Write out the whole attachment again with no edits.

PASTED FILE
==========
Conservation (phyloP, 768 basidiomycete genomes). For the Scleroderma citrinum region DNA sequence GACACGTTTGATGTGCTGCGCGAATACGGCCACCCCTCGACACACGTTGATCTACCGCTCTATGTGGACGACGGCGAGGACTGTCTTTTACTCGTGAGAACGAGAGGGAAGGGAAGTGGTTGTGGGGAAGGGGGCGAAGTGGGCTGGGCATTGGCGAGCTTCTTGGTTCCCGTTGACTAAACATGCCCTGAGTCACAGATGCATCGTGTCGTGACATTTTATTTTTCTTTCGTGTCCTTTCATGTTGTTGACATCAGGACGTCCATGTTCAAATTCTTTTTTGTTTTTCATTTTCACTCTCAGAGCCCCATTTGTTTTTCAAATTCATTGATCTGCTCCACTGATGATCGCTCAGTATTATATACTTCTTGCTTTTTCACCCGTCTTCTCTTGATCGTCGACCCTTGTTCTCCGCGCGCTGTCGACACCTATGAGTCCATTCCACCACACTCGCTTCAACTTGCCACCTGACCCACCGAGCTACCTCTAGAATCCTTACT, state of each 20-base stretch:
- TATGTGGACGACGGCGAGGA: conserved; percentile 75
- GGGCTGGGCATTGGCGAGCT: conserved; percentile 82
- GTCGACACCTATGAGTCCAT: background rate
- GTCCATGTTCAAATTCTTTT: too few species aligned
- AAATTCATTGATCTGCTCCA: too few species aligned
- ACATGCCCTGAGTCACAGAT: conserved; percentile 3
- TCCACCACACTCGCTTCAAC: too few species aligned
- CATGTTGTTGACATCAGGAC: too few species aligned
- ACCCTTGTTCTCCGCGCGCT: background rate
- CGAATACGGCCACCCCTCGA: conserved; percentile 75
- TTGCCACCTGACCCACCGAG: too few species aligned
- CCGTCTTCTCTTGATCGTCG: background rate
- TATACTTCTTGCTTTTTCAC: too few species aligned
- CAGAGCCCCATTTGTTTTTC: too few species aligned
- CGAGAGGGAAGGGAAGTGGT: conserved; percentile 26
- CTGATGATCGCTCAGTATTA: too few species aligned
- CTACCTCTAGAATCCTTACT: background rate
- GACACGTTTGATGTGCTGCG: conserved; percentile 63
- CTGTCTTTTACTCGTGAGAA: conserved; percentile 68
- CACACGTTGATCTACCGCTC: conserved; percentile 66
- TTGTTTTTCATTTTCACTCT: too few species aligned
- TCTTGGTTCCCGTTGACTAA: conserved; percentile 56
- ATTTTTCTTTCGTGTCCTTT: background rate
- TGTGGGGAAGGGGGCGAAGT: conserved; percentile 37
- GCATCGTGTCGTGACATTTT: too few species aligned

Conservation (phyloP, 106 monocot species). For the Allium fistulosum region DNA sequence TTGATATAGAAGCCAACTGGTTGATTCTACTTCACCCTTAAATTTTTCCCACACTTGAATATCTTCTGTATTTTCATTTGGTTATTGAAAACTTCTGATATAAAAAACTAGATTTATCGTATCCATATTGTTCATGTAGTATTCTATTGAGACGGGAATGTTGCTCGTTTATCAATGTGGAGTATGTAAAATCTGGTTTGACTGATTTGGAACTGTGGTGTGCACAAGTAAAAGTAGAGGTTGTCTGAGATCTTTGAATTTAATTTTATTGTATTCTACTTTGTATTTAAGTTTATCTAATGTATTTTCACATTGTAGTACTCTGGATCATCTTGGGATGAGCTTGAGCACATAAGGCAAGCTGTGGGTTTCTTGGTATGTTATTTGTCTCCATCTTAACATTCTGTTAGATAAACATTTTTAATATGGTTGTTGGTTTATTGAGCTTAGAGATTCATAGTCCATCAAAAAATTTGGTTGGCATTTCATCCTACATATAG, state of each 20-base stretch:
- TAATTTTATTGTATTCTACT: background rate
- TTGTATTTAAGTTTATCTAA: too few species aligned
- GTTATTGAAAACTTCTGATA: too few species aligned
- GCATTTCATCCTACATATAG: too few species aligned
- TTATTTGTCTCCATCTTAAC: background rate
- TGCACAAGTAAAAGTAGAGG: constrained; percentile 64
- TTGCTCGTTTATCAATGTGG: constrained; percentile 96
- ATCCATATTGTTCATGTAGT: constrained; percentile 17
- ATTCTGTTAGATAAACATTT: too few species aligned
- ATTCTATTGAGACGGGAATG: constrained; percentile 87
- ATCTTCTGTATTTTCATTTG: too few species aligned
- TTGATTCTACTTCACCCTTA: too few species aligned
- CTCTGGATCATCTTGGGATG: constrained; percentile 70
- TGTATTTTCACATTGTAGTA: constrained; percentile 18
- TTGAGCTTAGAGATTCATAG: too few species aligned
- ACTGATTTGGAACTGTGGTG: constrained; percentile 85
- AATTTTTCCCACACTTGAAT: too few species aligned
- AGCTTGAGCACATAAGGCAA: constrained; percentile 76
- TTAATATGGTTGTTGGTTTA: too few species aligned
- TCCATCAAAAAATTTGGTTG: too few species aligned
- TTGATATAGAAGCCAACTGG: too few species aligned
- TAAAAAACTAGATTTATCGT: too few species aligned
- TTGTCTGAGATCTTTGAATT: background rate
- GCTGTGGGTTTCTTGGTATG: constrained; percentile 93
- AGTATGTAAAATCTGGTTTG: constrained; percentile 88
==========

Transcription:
Conservation (phyloP, 768 basidiomycete genomes). For the Scleroderma citrinum region DNA sequence GACACGTTTGATGTGCTGCGCGAATACGGCCACCCCTCGACACACGTTGATCTACCGCTCTATGTGGACGACGGCGAGGACTGTCTTTTACTCGTGAGAACGAGAGGGAAGGGAAGTGGTTGTGGGGAAGGGGGCGAAGTGGGCTGGGCATTGGCGAGCTTCTTGGTTCCCGTTGACTAAACATGCCCTGAGTCACAGATGCATCGTGTCGTGACATTTTATTTTTCTTTCGTGTCCTTTCATGTTGTTGACATCAGGACGTCCATGTTCAAATTCTTTTTTGTTTTTCATTTTCACTCTCAGAGCCCCATTTGTTTTTCAAATTCATTGATCTGCTCCACTGATGATCGCTCAGTATTATATACTTCTTGCTTTTTCACCCGTCTTCTCTTGATCGTCGACCCTTGTTCTCCGCGCGCTGTCGACACCTATGAGTCCATTCCACCACACTCGCTTCAACTTGCCACCTGACCCACCGAGCTACCTCTAGAATCCTTACT, state of each 20-base stretch:
- TATGTGGACGACGGCGAGGA: conserved; percentile 75
- GGGCTGGGCATTGGCGAGCT: conserved; percentile 82
- GTCGACACCTATGAGTCCAT: background rate
- GTCCATGTTCAAATTCTTTT: too few species aligned
- AAATTCATTGATCTGCTCCA: too few species aligned
- ACATGCCCTGAGTCACAGAT: conserved; percentile 3
- TCCACCACACTCGCTTCAAC: too few species aligned
- CATGTTGTTGACATCAGGAC: too few species aligned
- ACCCTTGTTCTCCGCGCGCT: background rate
- CGAATACGGCCACCCCTCGA: conserved; percentile 75
- TTGCCACCTGACCCACCGAG: too few species aligned
- CCGTCTTCTCTTGATCGTCG: background rate
- TATACTTCTTGCTTTTTCAC: too few species aligned
- CAGAGCCCCATTTGTTTTTC: too few species aligned
- CGAGAGGGAAGGGAAGTGGT: conserved; percentile 26
- CTGATGATCGCTCAGTATTA: too few species aligned
- CTACCTCTAGAATCCTTACT: background rate
- GACACGTTTGATGTGCTGCG: conserved; percentile 63
- CTGTCTTTTACTCGTGAGAA: conserved; percentile 68
- CACACGTTGATCTACCGCTC: conserved; percentile 66
- TTGTTTTTCATTTTCACTCT: too few species aligned
- TCTTGGTTCCCGTTGACTAA: conserved; percentile 56
- ATTTTTCTTTCGTGTCCTTT: background rate
- TGTGGGGAAGGGGGCGAAGT: conserved; percentile 37
- GCATCGTGTCGTGACATTTT: too few species aligned

Conservation (phyloP, 106 monocot species). For the Allium fistulosum region DNA sequence TTGATATAGAAGCCAACTGGTTGATTCTACTTCACCCTTAAATTTTTCCCACACTTGAATATCTTCTGTATTTTCATTTGGTTATTGAAAACTTCTGATATAAAAAACTAGATTTATCGTATCCATATTGTTCATGTAGTATTCTATTGAGACGGGAATGTTGCTCGTTTATCAATGTGGAGTATGTAAAATCTGGTTTGACTGATTTGGAACTGTGGTGTGCACAAGTAAAAGTAGAGGTTGTCTGAGATCTTTGAATTTAATTTTATTGTATTCTACTTTGTATTTAAGTTTATCTAATGTATTTTCACATTGTAGTACTCTGGATCATCTTGGGATGAGCTTGAGCACATAAGGCAAGCTGTGGGTTTCTTGGTATGTTATTTGTCTCCATCTTAACATTCTGTTAGATAAACATTTTTAATATGGTTGTTGGTTTATTGAGCTTAGAGATTCATAGTCCATCAAAAAATTTGGTTGGCATTTCATCCTACATATAG, state of each 20-base stretch:
- TAATTTTATTGTATTCTACT: background rate
- TTGTATTTAAGTTTATCTAA: too few species aligned
- GTTATTGAAAACTTCTGATA: too few species aligned
- GCATTTCATCCTACATATAG: too few species aligned
- TTATTTGTCTCCATCTTAAC: background rate
- TGCACAAGTAAAAGTAGAGG: constrained; percentile 64
- TTGCTCGTTTATCAATGTGG: constrained; percentile 96
- ATCCATATTGTTCATGTAGT: constrained; percentile 17
- ATTCTGTTAGATAAACATTT: too few species aligned
- ATTCTATTGAGACGGGAATG: constrained; percentile 87
- ATCTTCTGTATTTTCATTTG: too few species aligned
- TTGATTCTACTTCACCCTTA: too few species aligned
- CTCTGGATCATCTTGGGATG: constrained; percentile 70
- TGTATTTTCACATTGTAGTA: constrained; percentile 18
- TTGAGCTTAGAGATTCATAG: too few species aligned
- ACTGATTTGGAACTGTGGTG: constrained; percentile 85
- AATTTTTCCCACACTTGAAT: too few species aligned
- AGCTTGAGCACATAAGGCAA: constrained; percentile 76
- TTAATATGGTTGTTGGTTTA: too few species aligned
- TCCATCAAAAAATTTGGTTG: too few species aligned
- TTGATATAGAAGCCAACTGG: too few species aligned
- TAAAAAACTAGATTTATCGT: too few species aligned
- TTGTCTGAGATCTTTGAATT: background rate
- GCTGTGGGTTTCTTGGTATG: constrained; percentile 93
- AGTATGTAAAATCTGGTTTG: constrained; percentile 88